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SOLVED Simulcast quiet/thin sound

Mcknib

Member
Defo worthwhile getting into the habit of using an audio probe it's something I wished I'd done sooner

A lot of the time it cuts debugging down from hours to minutes

Whilst you're waiting why not have a go at tracing the audio path out on the schematic using the audio probe PDF, the basic audio path for this one's pretty straight forward
 
Will do. I think I have all the parts how critical/or required is the .1uf capacitor? Can other values be used or is that the magic value?
 

Mcknib

Member
This one's not too difficult to trace as it says in the Audio Probe Explained PDF I linked on my google drive

Tracing the audio path is very much like "join the dots" in that you have to get from the input jack to the input of
the first active component, from the output of the first active component to the input of the second active
component and so on until you reach the output jack.


Anyway to get you started:

You'd start at the IN pad to the first component C1 through both sides of C1 to the input of the first active device Q1s base then out through Q1 collector to Q2 base and so on till you get to the out pad just trace a basic audio path from the IN pad through the components in line between that and the first active device out of that through components to the 2nd active device until you get to the OUT pad

You'll notice differences in sound etc, eg when it goes through an RC filter the frequency will change it'll get louder through an amplification stage and so on

You will find where you lose your volume it'll defo be noticable
 

Chuck D. Bones

Well-known member
We all end up troubleshooting our stuff from time to time, it's part of pedal building.
Lesson #1:
Always check your work. I've been building pedals since... well let's just say that Keith Moon was still alive. I always check my work and I'm still finding the occasional bad solder joint, part in backwards, etc.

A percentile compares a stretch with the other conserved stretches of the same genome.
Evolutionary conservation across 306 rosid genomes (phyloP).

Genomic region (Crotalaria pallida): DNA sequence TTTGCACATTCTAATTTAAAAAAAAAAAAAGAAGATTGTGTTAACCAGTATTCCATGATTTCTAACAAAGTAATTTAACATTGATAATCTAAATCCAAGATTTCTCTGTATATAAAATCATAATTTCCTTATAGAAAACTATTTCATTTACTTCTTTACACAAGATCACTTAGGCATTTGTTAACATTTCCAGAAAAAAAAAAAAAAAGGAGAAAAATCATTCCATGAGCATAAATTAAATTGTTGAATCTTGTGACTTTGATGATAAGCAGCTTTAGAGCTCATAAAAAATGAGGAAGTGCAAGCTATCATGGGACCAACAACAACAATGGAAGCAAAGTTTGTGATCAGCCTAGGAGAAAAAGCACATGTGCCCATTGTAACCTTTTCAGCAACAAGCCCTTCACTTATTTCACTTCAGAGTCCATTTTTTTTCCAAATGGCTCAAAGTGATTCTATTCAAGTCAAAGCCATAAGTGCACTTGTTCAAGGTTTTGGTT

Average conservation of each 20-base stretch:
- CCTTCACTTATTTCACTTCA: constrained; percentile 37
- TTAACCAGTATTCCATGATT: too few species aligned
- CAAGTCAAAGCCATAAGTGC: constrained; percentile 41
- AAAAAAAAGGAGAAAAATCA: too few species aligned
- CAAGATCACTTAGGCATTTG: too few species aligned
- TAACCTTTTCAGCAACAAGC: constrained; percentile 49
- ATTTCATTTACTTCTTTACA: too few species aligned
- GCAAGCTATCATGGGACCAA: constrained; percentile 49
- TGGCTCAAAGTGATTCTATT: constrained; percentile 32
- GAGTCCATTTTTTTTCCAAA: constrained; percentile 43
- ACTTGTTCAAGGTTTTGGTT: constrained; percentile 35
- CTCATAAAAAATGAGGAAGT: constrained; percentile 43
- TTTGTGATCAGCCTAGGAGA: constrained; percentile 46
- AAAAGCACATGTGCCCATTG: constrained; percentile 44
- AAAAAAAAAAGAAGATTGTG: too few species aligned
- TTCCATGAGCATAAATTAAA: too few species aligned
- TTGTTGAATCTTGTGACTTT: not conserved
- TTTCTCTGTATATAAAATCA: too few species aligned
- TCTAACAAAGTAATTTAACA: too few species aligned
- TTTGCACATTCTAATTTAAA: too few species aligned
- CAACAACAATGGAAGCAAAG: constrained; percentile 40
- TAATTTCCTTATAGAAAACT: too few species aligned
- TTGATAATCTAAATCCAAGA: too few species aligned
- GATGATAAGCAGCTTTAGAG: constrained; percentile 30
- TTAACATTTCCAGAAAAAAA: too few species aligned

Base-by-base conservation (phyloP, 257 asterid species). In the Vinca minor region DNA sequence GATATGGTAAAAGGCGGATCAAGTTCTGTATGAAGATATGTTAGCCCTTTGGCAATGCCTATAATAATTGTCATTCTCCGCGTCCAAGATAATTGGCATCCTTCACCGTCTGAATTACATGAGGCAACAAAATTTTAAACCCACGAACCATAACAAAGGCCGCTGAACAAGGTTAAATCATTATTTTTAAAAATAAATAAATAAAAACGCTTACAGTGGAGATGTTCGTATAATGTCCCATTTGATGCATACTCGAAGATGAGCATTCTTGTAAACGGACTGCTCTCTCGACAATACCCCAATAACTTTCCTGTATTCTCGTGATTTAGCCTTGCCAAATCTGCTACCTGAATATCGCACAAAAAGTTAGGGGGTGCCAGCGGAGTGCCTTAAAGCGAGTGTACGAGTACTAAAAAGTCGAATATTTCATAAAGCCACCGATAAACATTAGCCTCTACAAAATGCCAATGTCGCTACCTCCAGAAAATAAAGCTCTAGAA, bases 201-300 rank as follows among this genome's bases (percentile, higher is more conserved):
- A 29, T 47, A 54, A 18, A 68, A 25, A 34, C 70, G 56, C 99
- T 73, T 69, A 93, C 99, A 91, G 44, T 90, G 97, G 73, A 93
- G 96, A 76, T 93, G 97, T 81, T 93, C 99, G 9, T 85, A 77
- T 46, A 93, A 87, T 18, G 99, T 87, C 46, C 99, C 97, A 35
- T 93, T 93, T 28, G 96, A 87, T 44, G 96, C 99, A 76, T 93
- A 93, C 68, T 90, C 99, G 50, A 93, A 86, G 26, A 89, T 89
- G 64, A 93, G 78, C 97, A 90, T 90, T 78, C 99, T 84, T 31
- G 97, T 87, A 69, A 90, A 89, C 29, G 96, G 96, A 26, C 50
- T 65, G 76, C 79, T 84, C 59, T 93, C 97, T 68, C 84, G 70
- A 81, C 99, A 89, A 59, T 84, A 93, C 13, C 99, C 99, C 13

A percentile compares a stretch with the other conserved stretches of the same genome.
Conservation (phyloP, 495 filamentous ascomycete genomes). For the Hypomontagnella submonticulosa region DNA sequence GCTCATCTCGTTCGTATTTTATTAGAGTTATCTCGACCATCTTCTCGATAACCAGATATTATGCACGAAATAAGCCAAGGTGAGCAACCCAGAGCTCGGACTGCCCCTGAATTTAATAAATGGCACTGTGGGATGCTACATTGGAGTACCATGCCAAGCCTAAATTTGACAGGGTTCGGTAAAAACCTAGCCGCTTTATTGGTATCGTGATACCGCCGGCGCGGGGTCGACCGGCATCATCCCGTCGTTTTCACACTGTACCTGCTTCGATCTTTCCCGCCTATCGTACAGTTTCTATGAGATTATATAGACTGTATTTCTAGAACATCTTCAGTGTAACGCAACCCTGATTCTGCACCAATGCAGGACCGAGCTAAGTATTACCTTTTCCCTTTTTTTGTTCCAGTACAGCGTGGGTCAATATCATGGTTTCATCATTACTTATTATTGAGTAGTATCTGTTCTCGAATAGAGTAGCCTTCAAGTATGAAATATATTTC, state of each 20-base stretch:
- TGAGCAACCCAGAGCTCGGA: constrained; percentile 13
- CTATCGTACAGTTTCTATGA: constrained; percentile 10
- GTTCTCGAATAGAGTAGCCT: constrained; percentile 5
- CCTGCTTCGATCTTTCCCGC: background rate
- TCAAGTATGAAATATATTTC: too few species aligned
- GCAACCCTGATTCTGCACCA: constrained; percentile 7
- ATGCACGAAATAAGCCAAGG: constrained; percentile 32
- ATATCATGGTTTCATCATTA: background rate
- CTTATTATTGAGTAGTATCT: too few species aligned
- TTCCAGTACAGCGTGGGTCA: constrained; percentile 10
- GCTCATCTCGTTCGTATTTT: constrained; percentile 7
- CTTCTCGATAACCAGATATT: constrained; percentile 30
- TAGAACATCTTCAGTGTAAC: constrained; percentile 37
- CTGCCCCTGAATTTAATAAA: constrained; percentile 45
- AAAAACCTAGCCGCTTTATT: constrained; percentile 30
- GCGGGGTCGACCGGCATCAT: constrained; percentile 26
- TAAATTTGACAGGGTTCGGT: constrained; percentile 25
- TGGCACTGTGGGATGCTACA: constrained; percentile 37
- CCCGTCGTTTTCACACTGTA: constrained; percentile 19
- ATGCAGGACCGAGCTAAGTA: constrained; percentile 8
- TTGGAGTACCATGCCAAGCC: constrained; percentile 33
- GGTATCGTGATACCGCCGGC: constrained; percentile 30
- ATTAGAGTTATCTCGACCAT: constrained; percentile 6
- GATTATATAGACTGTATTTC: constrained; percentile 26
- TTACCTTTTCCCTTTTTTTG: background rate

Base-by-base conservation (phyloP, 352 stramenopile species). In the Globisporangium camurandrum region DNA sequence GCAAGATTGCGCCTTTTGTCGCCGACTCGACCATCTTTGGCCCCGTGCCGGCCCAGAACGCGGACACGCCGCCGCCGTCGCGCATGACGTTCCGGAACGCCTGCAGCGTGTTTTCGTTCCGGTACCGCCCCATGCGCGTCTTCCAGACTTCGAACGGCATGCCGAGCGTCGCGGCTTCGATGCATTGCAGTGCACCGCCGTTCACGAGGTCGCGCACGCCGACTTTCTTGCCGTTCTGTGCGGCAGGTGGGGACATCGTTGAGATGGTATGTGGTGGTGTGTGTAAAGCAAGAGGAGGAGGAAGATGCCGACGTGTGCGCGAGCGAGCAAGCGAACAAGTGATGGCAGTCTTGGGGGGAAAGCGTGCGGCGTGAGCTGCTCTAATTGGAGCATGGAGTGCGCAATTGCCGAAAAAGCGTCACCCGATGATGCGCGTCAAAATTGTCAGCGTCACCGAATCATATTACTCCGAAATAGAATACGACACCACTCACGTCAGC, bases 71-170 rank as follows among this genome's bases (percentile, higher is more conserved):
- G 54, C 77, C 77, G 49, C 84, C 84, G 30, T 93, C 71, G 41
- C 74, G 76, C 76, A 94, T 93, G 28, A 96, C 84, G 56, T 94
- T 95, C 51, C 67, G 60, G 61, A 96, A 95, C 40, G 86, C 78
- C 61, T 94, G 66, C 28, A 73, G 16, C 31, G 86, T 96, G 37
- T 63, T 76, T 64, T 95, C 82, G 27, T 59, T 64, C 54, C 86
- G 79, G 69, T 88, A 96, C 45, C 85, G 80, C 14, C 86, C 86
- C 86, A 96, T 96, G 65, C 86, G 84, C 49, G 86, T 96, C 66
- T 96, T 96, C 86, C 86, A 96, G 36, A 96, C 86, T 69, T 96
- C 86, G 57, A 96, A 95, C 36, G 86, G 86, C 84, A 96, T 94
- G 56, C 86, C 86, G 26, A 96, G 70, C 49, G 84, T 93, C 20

Visual inspection is your most efficient troubleshooting tool and it requires no training or electronics expertise. You need good light, good eyes, magnification and attention to detail. Look at solder joints, part values, orientation and external wiring. You can fully inspect one of these boards in under an hour.
We're happy to help with troubleshooting, but do us the courtesy of inspecting your work before asking for help. I think you'll be pleasantly surprised how many times you're able to fix a board on your own.
 

Chuck D. Bones

Well-known member
Not at all. It's just a friendly reminder that before you break out the DVM and audio probe, do the inspection. As a matter of fact, the best time to do the inspection is during the soldering process. As parts get added, parts of the board become less accessible for inspection and rework. You're really better off finding problems as early as possible. It's a real pain having to remove a pot to gain access to the pads underneath.

After one spends a little time reading this troubleshooting forum, it becomes clear that the top two causes of a pedal not working are: bad solder joint & wrong resistor value. It's pretty easy for us to spot a wrong resistor value in a photo (a good photo anyway), but solder joints need to be inspected at various angles. Only the guy holding the board can do that.
 

Mcknib

Member
Totally agree

But must admit sometimes in my eagerness to get it sparked up I don't always do what I know I should like checking resistors with my meter

I guess I'm a bit of a bad boy after all!
 
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